• 14% of all women above 65 live below the poverty line, compared to 9% of men, and as many 63% of single, low-income seniors are women. Single women aged 45-64 are also at a high risk of poverty: 30% of them live in low income.

Women and Leadership

  • With just over one quarter of the House of Commons made up of women, Canada ranks 62nd out of 189 countries in the number of women elected to national parliament.
  • The target of 30% of women in decision making is a widely accepted benchmark to ensure that women’s interests are taken into consideration, with many jurisdictions aiming for gender parity (40-60% of women’s representation).
  • For the first time, Canada had gender parity in the cabinet, with 15 women and 15 men ministers after the 2015 federal election. Earlier that year, Alberta also announced its first gender equal cabinet, headed by a woman.
  • In Calgary, there are two councillors who are women (as of early 2017), making up 14% of councillors. Calgary was one of the last major cities in Canada to make the title change from ‘alderman’ to ‘councillor,’ and is trailing behind other major cities in Canada when it comes to women’s representation on City Council.

Women and Violence

  • Women often remain in abusive relationships to avoid poverty and homelessness. Women who leave a partner to raise children on their own are five times more likely to live in poverty than if they stay with their partner.
  • On average, every six days a woman in Canada is killed by her intimate partner.
  • In 2015, Statistics Canada reported that Alberta had the third-highest rate of police-reported intimate partner violence in the country.
  • In Alberta alone, shelters supported 5418 women and 5149 children in 2015/16. In that same time, 8,076 women and 8,283 children were turned away from shelters due to lack of capacity.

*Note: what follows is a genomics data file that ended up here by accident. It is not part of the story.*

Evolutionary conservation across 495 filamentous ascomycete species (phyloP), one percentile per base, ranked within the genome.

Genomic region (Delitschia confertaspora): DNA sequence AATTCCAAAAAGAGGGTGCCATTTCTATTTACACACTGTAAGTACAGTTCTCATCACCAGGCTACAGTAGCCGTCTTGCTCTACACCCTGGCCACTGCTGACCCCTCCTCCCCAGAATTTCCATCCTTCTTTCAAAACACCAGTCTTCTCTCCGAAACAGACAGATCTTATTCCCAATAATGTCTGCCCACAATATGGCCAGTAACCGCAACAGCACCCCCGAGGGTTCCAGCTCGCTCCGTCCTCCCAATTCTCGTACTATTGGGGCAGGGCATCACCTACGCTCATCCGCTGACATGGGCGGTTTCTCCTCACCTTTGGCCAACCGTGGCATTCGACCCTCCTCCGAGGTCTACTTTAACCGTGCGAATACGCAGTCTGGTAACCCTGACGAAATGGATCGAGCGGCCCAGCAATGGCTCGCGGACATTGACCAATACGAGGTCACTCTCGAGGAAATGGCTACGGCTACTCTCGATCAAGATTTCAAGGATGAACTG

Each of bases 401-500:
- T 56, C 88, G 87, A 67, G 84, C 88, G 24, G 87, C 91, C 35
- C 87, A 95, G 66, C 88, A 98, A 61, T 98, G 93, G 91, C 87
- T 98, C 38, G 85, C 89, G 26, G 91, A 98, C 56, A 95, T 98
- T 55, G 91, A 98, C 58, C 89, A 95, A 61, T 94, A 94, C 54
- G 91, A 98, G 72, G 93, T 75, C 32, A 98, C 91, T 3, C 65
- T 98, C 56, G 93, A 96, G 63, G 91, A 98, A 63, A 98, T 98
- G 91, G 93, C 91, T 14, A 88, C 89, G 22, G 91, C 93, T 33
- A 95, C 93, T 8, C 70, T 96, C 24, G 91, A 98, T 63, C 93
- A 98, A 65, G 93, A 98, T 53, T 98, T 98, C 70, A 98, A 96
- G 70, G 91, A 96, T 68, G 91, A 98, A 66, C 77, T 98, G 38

• Aboriginal women are 5 times more likely to experience spousal violence than non-Aboriginal women.
  • In 2015, Aboriginal women were killed at six times the rate of non-aboriginal women.
  • 67% of Canadians say that they personally know at least one woman who has been sexually or physically assaulted. Of the provinces, Alberta was the highest, with 74 per cent of Albertans reporting that they have known a woman who was abused.
  • 34% of men surveyed in Alberta (in 2016) believe that women put themselves at risk for rape if they are wearing provocative clothing, 13% believe that women often say ‘no’ when they mean ‘yes’ to sex, 4% believe it is okay to physically assault a woman who makes him angry and 3% think it is acceptable to hurt a woman who withholds sex.

Women and Childcare

  • Women are disproportionately responsible for child care across Canada, spending more time and energy on childcare than men, even when employed. 70% of mothers of children under 6 work, but are often forced to work part-time, or make other choices that may hurt their chances of advancement but allow them to juggle work and family life. Almost a half all Albertan women working part-time say they are forced to do so because they can’t find child care.
  • The average cost of full time toddler child care in Calgary is $1050/month.
  • In 2012, compared with all other provinces and territories, Alberta spent the third smallest amount on regulated childcare spaces, despite its comparatively high GDP within Canada.
  • In 2016, Public interest Alberta surveyed over 300 child care providers across the province.
    • 40% of child care operators surveyed do not offer care to infants, while 19% are unable to support children who have a diagnosed disability.
    • Half had waiting lists, with an average of 59 children waiting to access a space.
    • Low-income families in nearly half (44%) of the facilities surveyed are paying over $300 per month above subsidy for child care. In 2013, 144,850 Albertan children lived in poverty, or just under one in six children.
  • Across Canada, women make up 96.5% of Early Childhood Educators and Assistants. The average hourly wage for all childhood development assistants in Alberta is $15.68 in an accredited program. Women working in dayhomes or unregistered programs are likely making less.

Download our Fast Facts on Women!